Bunning's Blockade Ends

Sen. Jim Bunning's (R-KY) blockade of Senate Majority Leader Harry Reid's (D-NV) extenders package finally ended last night, as the Senate passed the measure that will keep unemployment insurance, COBRA, and highway programs going.

Since Bunning's resistance made headlines, the Democratic message machine cranked out criticism after criticism of Bunning's move Monday and Tuesday.

But as Bunning has gained so much attention for blocking the bill--refusing to give his consent to proceed to a vote, without which the majority party would face procedural delays of roughly a week, even keeping the Senate in session on its off-days--roughly half the Republican caucus ended up voting against it.

Nineteen GOP senators, including Senate Minority Leader Mitch McConnell (R-KY) voted "no" on the bill, which will add just under $10.3 billion to the federal deficit over the next 10 years, according to the Congressional Budget Office.

In the deal to end his blockage, Bunning got to offer an amendment that would have paid for the extenders; the Senate voted on a point of order that would have let them proceed to Bunning's amendment (effectively signifying a vote on the amendment itself); Senate Republicans (except for two who didn't vote) supported it en masse, along with Sens. Russ Feingold (D-WI), Joe Lieberman (I-CT), Blanche Lincoln (D-AR), and Ben Nelson (D-NE).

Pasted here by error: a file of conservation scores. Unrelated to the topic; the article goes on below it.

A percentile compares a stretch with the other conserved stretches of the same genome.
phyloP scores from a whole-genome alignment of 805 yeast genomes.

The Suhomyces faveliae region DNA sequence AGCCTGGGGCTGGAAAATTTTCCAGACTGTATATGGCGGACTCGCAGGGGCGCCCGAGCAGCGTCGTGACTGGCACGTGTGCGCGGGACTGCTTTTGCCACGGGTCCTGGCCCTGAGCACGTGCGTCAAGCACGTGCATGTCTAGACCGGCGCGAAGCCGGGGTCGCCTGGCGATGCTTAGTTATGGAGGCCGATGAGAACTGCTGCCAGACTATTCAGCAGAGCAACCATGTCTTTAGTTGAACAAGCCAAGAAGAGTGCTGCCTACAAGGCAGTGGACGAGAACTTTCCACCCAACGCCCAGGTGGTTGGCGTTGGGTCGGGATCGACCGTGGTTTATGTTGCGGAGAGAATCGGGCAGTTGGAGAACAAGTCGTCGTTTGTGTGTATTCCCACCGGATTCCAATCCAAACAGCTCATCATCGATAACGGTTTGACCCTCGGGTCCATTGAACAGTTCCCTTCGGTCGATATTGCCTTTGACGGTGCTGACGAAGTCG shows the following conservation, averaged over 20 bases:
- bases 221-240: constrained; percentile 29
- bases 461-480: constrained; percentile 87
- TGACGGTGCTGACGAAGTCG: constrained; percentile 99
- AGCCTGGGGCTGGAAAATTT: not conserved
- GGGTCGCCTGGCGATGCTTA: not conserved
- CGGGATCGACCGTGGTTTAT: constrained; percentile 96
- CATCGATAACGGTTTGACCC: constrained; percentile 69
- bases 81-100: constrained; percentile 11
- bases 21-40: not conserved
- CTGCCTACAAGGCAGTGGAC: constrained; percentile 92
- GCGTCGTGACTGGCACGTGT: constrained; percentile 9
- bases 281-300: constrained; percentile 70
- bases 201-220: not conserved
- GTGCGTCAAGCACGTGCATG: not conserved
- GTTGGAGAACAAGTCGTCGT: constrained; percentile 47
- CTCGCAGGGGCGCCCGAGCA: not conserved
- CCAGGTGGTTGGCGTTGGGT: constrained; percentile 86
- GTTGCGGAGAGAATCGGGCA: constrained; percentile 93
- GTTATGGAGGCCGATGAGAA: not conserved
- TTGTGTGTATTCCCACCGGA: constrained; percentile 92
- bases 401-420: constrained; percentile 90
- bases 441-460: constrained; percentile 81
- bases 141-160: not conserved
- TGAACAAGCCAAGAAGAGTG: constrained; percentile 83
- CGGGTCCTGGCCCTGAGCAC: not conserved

On the floor, Bunning complained that Reid could have used procedural tools to overcome Bunning's objection, which he voiced last week:

"Now there was nothing stopping him from using the tools at his disposal to overcome my objection," Bunning said. "The Leader could have filed cloture on the bill and brought it to the floor last week...If he had done that, this bill would be signed into law already."

Senate rules, however, would have provided for seven days of time before a vote could take place, if Bunning had objected at each point along the way, had Reid needed to go through two rounds of cloture--one to invoke cloture on the motion to proceed to the bill, and another to invoke cloture on the actual bill.

Presented by

Chris Good is a political reporter for ABC News. He was previously an associate editor at The Atlantic and a reporter for The Hill.

Would You Live in a Treehouse?

A treehouse can be an ideal office space, vacation rental, and way of reconnecting with your youth.

Join the Discussion

After you comment, click Post. If you’re not already logged in you will be asked to log in or register.

blog comments powered by Disqus

Video

Would You Live in a Treehouse?

A treehouse can be an ideal office space, vacation rental, and way of reconnecting with your youth.

Video

Pittsburgh: 'Better Than You Thought'

How Steel City became a bikeable, walkable paradise

Video

A Four-Dimensional Tour of Boston

In this groundbreaking video, time moves at multiple speeds within a single frame.

Video

Who Made Pop Music So Repetitive? You Did.

If pop music is too homogenous, that's because listeners want it that way.

More in Politics

Just In